Reports indicate that the retailer pulled back from acquisition talks with Sycamore Partners and Target, instead opting to liquidise for a better return.
As reported by Bloomberg News, the private-equity firm Sycamore Partners held advanced talks with Toys R Us earlier this year about acquiring the chain and keeping open half its 800 US locations, according to anonymous sources familiar with the matter.
Target also seriously pursued buying some of the retailer’s assets, including the parent registry and website of its Babies R Us brand, one of the sources said. But those potential deals collapsed in February when the retailer’s senior creditors decided there would be a better return by selling off assets during a liquidation of the US retail business. By mid-March, management publicly disclosed the shutdown after a Bloomberg News report that it was preparing for that option.
Lenders were reportedly convinced that they would create more value from selling the brands apart from the store estate because they were already generating millions in licensing fees from overseas divisions. For example, Toys R Us in Asia paid royalties to the US parent for the right to use its brands. That led lenders to believe they could licence its intellectual property out to additional entities, plus whoever might take over the US retail operations, which entered bankruptcy in September.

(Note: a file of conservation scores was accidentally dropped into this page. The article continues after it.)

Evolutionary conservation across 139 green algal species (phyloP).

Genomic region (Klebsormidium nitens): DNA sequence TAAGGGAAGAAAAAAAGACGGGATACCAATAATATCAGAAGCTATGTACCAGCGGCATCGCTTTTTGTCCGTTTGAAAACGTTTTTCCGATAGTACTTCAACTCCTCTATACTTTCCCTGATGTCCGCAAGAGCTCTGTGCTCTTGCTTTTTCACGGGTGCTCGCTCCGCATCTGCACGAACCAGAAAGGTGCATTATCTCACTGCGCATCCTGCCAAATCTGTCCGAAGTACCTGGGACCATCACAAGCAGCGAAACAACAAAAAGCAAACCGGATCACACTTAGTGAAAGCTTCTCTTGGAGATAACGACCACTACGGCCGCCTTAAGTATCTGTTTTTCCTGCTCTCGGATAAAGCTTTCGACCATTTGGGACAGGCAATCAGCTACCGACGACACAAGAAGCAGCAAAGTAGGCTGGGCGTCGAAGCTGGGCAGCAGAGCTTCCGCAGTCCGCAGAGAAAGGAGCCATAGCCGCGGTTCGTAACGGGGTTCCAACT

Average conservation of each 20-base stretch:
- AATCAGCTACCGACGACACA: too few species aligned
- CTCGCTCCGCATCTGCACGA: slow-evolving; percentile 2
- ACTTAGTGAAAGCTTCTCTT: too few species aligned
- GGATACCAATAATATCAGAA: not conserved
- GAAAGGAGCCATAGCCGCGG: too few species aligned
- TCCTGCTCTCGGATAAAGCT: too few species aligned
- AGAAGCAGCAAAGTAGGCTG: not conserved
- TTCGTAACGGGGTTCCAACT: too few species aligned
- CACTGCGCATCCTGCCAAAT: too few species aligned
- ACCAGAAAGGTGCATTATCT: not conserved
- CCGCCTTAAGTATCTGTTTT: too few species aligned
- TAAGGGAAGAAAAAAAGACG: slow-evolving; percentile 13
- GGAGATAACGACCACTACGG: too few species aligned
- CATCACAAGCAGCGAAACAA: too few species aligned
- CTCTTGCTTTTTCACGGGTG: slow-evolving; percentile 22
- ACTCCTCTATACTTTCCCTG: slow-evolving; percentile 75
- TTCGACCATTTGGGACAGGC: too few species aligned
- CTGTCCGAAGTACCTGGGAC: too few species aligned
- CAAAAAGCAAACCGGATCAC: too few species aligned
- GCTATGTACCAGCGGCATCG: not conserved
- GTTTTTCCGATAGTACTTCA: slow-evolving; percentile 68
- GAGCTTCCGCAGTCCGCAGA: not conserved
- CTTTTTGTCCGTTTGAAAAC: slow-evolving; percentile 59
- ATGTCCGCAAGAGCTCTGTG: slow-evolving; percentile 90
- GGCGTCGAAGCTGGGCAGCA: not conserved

That scenario hasn’t materialised – but it still could. The company will begin auctioning off its brand names and customer data on 18th June. An approved buyer hasn’t emerged to keep any of the US Toys R Us stores open, which are expected to all close this summer after selling off merchandise.
While the talks with Sycamore didn’t lead to a deal, it does show that there was legitimate interest in maintaining operations at Toys R Us and avoiding the loss of 33,000 US jobs.
Early on, lenders backed the idea of finding a buyer, the sources said. But as it became clear how much the chain struggled during the holiday-shopping season, creditors led by Solus Alternative Asset Management turned toward liquidation, some of the sources said. The lenders wanted the company to announce its US shutdown in mid-February. But the retailer pushed back, and got another month to pursue other options, which proved fruitless.
Solus didn’t comment on its role in the bankruptcy of Toys R Us.
The involvement of Solus and other firms underscores how distressed-debt investors – little known outside the financial world – play pivotal roles in bankruptcies. Its core strategy is to buy up assets of troubled companies, and then enact a plan to increase their value.
In the case of Toys R Us, that ended up meaning liquidation.